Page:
First reactions

When you are first told, or come to realise, that you have advanced cancer, you may feel a range of emotions.

If you didn’t know you had cancer at all, a diagnosis of advanced cancer can sometimes feel like a double blow. And if you’ve already been treated for cancer, you may experience different, possibly stronger reactions than when you heard for the first time that you had cancer.

Sometimes people feel relieved; you may have suspected something was wrong and now you know what it is. A diagnosis of cancer can also lead people to question their values and priorities, as well as the meaning of their life.

There is no right or wrong way to react when you are told your cancer is too advanced to cure. Everyone responds in their own way. Give yourself time to take in what is happening.

   − Roberta

Feelings you may experience

Denial An advanced cancer diagnosis can be hard to accept. Denial can give you time to adjust, but it can also delay you from getting treatment or help.
Fear or anxiety It is frightening to hear the cancer has come back, has spread or is at an advanced stage to begin with. Fear or anxiety (a feeling of worry or unease) may occur from the shock of diagnosis or having thoughts about dying.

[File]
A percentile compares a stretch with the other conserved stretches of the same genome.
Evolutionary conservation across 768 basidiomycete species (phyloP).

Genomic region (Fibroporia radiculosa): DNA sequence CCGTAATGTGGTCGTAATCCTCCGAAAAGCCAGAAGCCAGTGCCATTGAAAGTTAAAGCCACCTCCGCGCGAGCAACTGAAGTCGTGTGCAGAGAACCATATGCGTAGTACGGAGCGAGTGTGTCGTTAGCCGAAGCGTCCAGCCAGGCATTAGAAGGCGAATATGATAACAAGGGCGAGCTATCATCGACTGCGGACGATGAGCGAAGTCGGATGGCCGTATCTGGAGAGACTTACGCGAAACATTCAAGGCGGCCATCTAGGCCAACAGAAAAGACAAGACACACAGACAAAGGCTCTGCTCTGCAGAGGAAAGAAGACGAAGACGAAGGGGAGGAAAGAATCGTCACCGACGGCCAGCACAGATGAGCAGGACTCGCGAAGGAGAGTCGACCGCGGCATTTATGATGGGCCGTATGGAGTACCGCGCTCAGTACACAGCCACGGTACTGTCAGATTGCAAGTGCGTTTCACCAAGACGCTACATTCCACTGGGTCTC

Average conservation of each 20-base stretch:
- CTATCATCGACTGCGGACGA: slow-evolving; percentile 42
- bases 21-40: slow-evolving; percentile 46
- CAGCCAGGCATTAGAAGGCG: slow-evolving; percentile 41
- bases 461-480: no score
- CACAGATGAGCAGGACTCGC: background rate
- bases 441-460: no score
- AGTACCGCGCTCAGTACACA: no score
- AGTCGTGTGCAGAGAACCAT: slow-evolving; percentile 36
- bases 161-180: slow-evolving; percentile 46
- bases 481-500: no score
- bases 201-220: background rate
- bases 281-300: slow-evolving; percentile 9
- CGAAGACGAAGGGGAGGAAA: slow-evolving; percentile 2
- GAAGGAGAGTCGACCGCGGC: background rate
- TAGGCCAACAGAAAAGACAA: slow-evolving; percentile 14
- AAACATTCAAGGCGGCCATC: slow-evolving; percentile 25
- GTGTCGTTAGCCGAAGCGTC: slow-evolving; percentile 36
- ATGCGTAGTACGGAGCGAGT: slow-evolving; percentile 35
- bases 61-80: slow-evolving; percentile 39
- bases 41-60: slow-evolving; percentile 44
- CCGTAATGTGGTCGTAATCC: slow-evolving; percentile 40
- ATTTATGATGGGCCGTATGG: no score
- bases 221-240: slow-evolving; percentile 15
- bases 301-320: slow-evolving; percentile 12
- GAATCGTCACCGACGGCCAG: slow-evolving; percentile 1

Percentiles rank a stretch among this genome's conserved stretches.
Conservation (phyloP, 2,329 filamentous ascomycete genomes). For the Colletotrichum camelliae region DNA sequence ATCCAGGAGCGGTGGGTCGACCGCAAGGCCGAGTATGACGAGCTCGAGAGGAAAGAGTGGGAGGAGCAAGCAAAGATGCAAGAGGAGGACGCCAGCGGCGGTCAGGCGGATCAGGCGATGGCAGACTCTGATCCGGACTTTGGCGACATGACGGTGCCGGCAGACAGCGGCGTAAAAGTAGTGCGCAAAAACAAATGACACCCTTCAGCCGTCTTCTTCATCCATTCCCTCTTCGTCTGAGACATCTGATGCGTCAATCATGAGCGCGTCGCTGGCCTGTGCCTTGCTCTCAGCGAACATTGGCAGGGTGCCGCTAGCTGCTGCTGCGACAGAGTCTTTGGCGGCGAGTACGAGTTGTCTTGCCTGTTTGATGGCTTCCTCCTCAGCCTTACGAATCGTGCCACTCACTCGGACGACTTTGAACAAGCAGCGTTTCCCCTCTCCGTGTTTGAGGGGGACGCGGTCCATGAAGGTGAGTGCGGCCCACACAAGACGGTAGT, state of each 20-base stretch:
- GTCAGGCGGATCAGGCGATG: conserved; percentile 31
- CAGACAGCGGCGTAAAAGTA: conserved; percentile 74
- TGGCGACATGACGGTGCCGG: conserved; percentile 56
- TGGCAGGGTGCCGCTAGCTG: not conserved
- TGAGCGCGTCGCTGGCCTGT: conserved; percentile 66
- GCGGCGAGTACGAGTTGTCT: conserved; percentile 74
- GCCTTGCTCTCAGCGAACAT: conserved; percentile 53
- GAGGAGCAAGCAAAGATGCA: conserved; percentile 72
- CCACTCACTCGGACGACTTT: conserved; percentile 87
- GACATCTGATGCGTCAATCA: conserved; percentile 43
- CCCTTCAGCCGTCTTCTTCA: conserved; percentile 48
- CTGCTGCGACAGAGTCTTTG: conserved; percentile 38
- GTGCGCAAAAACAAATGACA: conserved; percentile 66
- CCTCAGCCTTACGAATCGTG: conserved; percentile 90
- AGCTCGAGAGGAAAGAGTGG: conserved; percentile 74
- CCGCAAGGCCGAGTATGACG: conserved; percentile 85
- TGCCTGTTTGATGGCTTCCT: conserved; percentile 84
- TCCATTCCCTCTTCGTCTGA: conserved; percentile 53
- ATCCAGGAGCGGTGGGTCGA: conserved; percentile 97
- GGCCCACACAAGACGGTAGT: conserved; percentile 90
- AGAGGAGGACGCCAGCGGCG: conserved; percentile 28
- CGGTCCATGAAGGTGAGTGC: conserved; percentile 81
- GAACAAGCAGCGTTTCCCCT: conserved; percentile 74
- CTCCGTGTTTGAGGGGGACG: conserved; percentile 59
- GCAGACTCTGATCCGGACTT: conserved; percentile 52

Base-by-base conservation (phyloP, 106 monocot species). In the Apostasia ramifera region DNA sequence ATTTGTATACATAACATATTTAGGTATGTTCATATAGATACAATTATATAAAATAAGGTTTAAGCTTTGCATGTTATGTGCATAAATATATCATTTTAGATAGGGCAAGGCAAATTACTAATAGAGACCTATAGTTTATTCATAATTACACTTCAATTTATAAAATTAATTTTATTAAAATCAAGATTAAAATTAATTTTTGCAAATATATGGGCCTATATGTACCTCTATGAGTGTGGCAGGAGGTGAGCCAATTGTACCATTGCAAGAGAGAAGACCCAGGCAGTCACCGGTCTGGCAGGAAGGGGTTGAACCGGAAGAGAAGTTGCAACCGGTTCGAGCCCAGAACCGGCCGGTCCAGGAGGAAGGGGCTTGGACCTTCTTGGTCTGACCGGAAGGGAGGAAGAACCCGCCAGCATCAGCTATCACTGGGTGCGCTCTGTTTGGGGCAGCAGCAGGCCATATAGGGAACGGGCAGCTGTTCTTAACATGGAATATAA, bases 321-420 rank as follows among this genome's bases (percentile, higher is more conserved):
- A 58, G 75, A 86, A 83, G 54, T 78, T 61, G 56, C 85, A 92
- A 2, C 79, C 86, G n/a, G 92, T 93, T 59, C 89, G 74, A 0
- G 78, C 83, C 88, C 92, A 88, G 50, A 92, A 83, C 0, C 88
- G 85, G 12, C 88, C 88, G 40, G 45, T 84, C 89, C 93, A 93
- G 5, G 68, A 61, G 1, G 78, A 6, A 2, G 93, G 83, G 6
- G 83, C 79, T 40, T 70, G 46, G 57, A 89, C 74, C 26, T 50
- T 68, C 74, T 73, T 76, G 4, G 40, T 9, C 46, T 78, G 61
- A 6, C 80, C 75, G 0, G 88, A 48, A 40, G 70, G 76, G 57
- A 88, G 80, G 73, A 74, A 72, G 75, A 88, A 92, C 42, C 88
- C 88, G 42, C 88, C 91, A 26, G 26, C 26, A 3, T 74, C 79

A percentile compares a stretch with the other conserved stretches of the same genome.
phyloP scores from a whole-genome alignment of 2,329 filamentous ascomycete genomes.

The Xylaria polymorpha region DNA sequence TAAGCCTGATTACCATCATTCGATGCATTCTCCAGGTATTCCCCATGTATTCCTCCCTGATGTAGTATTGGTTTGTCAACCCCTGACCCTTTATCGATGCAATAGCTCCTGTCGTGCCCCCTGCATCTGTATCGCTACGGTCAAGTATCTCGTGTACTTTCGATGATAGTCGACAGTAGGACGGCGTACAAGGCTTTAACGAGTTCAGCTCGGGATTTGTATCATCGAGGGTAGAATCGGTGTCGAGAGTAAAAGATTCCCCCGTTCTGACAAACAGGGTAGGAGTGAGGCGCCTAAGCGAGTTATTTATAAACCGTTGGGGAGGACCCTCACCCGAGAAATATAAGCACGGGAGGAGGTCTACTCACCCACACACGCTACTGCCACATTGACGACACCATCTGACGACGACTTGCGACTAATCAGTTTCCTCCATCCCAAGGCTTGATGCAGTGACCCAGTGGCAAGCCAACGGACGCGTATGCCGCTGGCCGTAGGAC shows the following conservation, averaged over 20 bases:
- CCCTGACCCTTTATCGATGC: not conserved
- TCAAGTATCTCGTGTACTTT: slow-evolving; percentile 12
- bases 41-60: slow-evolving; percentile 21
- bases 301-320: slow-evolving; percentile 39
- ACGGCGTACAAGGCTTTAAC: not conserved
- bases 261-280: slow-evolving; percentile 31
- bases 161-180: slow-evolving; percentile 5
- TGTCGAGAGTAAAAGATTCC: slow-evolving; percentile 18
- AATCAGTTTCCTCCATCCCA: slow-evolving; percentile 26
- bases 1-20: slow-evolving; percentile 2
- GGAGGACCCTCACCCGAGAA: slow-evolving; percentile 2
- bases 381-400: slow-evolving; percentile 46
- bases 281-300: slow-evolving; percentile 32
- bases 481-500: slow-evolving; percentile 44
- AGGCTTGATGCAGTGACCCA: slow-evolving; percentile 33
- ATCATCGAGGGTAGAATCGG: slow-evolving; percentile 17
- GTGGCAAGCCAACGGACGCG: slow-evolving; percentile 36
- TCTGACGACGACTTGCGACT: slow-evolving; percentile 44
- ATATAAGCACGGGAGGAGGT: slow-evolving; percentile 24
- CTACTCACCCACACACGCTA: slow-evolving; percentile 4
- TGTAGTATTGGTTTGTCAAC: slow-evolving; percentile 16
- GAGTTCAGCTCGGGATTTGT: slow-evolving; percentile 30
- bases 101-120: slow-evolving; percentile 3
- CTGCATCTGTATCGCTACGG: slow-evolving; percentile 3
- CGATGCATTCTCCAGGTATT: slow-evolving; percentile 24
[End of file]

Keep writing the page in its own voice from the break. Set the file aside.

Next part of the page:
Anger You may feel angry because you’ve had to deal with cancer already or because you weren’t diagnosed earlier. Sometimes it may even be difficult to pinpoint exactly what your anger is about.
Guilt It’s common to blame yourself for the cancer, but the reason cancer spreads or doesn’t respond to treatment is usually unknown. You may be worried about the impact cancer could have on your family or feel guilty
that they may have to take care of you.
Uncertainty You may feel you have less control over your life. It can be hard to adjust to an uncertain future, although some people may also feel a sense of hope in the uncertainty.
Loneliness You may feel lonely at times even if you have people around you. It’s natural to think nobody understands what you’re going through. Your family and friends may have trouble dealing with the diagnosis and some may even distance themselves from you.
Sadness or
Feeling sad after a cancer diagnosis is common. If you feel continually sad or down for two or more weeks and are not enjoying or interested in your usual activities, or are unmotivated, talk to your doctor – you may be experiencing depression.

This information was last reviewed in December 2016
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